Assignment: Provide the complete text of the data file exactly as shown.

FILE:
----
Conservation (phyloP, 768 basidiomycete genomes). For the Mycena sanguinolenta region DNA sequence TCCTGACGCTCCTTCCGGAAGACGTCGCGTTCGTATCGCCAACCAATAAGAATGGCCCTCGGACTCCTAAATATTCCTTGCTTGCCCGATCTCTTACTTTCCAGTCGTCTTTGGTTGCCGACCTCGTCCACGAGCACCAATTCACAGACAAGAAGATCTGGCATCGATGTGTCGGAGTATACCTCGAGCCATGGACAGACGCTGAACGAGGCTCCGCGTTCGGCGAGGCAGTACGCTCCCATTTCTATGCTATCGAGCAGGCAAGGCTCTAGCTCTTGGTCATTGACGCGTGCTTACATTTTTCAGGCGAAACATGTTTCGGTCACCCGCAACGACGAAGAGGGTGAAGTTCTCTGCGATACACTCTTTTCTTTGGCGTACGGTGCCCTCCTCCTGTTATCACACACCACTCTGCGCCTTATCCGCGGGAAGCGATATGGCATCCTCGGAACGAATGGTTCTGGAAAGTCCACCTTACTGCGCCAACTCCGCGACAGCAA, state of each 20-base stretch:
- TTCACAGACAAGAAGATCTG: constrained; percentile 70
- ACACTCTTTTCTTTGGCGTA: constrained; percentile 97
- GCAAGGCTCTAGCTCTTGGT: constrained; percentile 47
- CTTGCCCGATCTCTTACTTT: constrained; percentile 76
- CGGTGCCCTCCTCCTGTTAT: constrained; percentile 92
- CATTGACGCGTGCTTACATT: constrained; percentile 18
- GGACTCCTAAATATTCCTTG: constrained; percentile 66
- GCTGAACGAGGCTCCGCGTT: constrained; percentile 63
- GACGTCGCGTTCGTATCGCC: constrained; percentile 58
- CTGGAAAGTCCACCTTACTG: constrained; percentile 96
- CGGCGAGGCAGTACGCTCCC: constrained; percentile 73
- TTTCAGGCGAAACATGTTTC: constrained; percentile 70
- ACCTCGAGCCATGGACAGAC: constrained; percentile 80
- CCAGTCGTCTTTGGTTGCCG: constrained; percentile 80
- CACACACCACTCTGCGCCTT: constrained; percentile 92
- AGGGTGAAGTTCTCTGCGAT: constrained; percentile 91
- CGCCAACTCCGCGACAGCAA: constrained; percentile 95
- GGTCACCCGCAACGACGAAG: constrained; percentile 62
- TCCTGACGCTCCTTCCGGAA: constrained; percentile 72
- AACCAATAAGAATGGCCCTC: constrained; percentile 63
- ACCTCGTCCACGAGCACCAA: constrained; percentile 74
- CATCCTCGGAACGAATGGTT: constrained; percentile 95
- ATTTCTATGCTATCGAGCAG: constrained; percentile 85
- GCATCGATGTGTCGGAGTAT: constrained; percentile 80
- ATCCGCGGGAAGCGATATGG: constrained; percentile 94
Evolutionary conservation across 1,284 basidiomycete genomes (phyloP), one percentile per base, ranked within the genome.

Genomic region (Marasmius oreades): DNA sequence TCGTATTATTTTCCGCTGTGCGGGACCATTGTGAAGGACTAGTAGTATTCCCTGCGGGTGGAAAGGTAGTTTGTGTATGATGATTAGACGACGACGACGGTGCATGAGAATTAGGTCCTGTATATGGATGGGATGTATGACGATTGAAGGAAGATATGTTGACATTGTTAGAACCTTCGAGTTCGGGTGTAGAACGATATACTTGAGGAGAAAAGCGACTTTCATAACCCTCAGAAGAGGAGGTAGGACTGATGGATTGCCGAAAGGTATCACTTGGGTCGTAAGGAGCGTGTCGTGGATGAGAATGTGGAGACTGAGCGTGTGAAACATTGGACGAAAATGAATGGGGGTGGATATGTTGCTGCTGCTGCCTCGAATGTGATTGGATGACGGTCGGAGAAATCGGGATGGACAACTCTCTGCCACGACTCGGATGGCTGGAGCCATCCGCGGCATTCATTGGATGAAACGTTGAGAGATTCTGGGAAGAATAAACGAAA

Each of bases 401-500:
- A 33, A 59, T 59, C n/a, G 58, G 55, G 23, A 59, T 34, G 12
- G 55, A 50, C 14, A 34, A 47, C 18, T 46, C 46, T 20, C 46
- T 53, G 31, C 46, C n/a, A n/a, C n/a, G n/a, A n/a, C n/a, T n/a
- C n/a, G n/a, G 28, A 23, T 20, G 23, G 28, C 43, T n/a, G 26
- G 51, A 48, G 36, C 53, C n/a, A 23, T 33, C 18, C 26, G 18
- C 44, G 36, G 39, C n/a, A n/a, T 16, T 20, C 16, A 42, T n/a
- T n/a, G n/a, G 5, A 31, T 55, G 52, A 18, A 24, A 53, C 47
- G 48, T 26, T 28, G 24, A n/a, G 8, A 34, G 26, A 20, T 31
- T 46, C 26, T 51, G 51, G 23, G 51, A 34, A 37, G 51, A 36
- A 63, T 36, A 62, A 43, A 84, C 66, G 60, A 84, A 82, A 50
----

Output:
Conservation (phyloP, 768 basidiomycete genomes). For the Mycena sanguinolenta region DNA sequence TCCTGACGCTCCTTCCGGAAGACGTCGCGTTCGTATCGCCAACCAATAAGAATGGCCCTCGGACTCCTAAATATTCCTTGCTTGCCCGATCTCTTACTTTCCAGTCGTCTTTGGTTGCCGACCTCGTCCACGAGCACCAATTCACAGACAAGAAGATCTGGCATCGATGTGTCGGAGTATACCTCGAGCCATGGACAGACGCTGAACGAGGCTCCGCGTTCGGCGAGGCAGTACGCTCCCATTTCTATGCTATCGAGCAGGCAAGGCTCTAGCTCTTGGTCATTGACGCGTGCTTACATTTTTCAGGCGAAACATGTTTCGGTCACCCGCAACGACGAAGAGGGTGAAGTTCTCTGCGATACACTCTTTTCTTTGGCGTACGGTGCCCTCCTCCTGTTATCACACACCACTCTGCGCCTTATCCGCGGGAAGCGATATGGCATCCTCGGAACGAATGGTTCTGGAAAGTCCACCTTACTGCGCCAACTCCGCGACAGCAA, state of each 20-base stretch:
- TTCACAGACAAGAAGATCTG: constrained; percentile 70
- ACACTCTTTTCTTTGGCGTA: constrained; percentile 97
- GCAAGGCTCTAGCTCTTGGT: constrained; percentile 47
- CTTGCCCGATCTCTTACTTT: constrained; percentile 76
- CGGTGCCCTCCTCCTGTTAT: constrained; percentile 92
- CATTGACGCGTGCTTACATT: constrained; percentile 18
- GGACTCCTAAATATTCCTTG: constrained; percentile 66
- GCTGAACGAGGCTCCGCGTT: constrained; percentile 63
- GACGTCGCGTTCGTATCGCC: constrained; percentile 58
- CTGGAAAGTCCACCTTACTG: constrained; percentile 96
- CGGCGAGGCAGTACGCTCCC: constrained; percentile 73
- TTTCAGGCGAAACATGTTTC: constrained; percentile 70
- ACCTCGAGCCATGGACAGAC: constrained; percentile 80
- CCAGTCGTCTTTGGTTGCCG: constrained; percentile 80
- CACACACCACTCTGCGCCTT: constrained; percentile 92
- AGGGTGAAGTTCTCTGCGAT: constrained; percentile 91
- CGCCAACTCCGCGACAGCAA: constrained; percentile 95
- GGTCACCCGCAACGACGAAG: constrained; percentile 62
- TCCTGACGCTCCTTCCGGAA: constrained; percentile 72
- AACCAATAAGAATGGCCCTC: constrained; percentile 63
- ACCTCGTCCACGAGCACCAA: constrained; percentile 74
- CATCCTCGGAACGAATGGTT: constrained; percentile 95
- ATTTCTATGCTATCGAGCAG: constrained; percentile 85
- GCATCGATGTGTCGGAGTAT: constrained; percentile 80
- ATCCGCGGGAAGCGATATGG: constrained; percentile 94
Evolutionary conservation across 1,284 basidiomycete genomes (phyloP), one percentile per base, ranked within the genome.

Genomic region (Marasmius oreades): DNA sequence TCGTATTATTTTCCGCTGTGCGGGACCATTGTGAAGGACTAGTAGTATTCCCTGCGGGTGGAAAGGTAGTTTGTGTATGATGATTAGACGACGACGACGGTGCATGAGAATTAGGTCCTGTATATGGATGGGATGTATGACGATTGAAGGAAGATATGTTGACATTGTTAGAACCTTCGAGTTCGGGTGTAGAACGATATACTTGAGGAGAAAAGCGACTTTCATAACCCTCAGAAGAGGAGGTAGGACTGATGGATTGCCGAAAGGTATCACTTGGGTCGTAAGGAGCGTGTCGTGGATGAGAATGTGGAGACTGAGCGTGTGAAACATTGGACGAAAATGAATGGGGGTGGATATGTTGCTGCTGCTGCCTCGAATGTGATTGGATGACGGTCGGAGAAATCGGGATGGACAACTCTCTGCCACGACTCGGATGGCTGGAGCCATCCGCGGCATTCATTGGATGAAACGTTGAGAGATTCTGGGAAGAATAAACGAAA

Each of bases 401-500:
- A 33, A 59, T 59, C n/a, G 58, G 55, G 23, A 59, T 34, G 12
- G 55, A 50, C 14, A 34, A 47, C 18, T 46, C 46, T 20, C 46
- T 53, G 31, C 46, C n/a, A n/a, C n/a, G n/a, A n/a, C n/a, T n/a
- C n/a, G n/a, G 28, A 23, T 20, G 23, G 28, C 43, T n/a, G 26
- G 51, A 48, G 36, C 53, C n/a, A 23, T 33, C 18, C 26, G 18
- C 44, G 36, G 39, C n/a, A n/a, T 16, T 20, C 16, A 42, T n/a
- T n/a, G n/a, G 5, A 31, T 55, G 52, A 18, A 24, A 53, C 47
- G 48, T 26, T 28, G 24, A n/a, G 8, A 34, G 26, A 20, T 31
- T 46, C 26, T 51, G 51, G 23, G 51, A 34, A 37, G 51, A 36
- A 63, T 36, A 62, A 43, A 84, C 66, G 60, A 84, A 82, A 50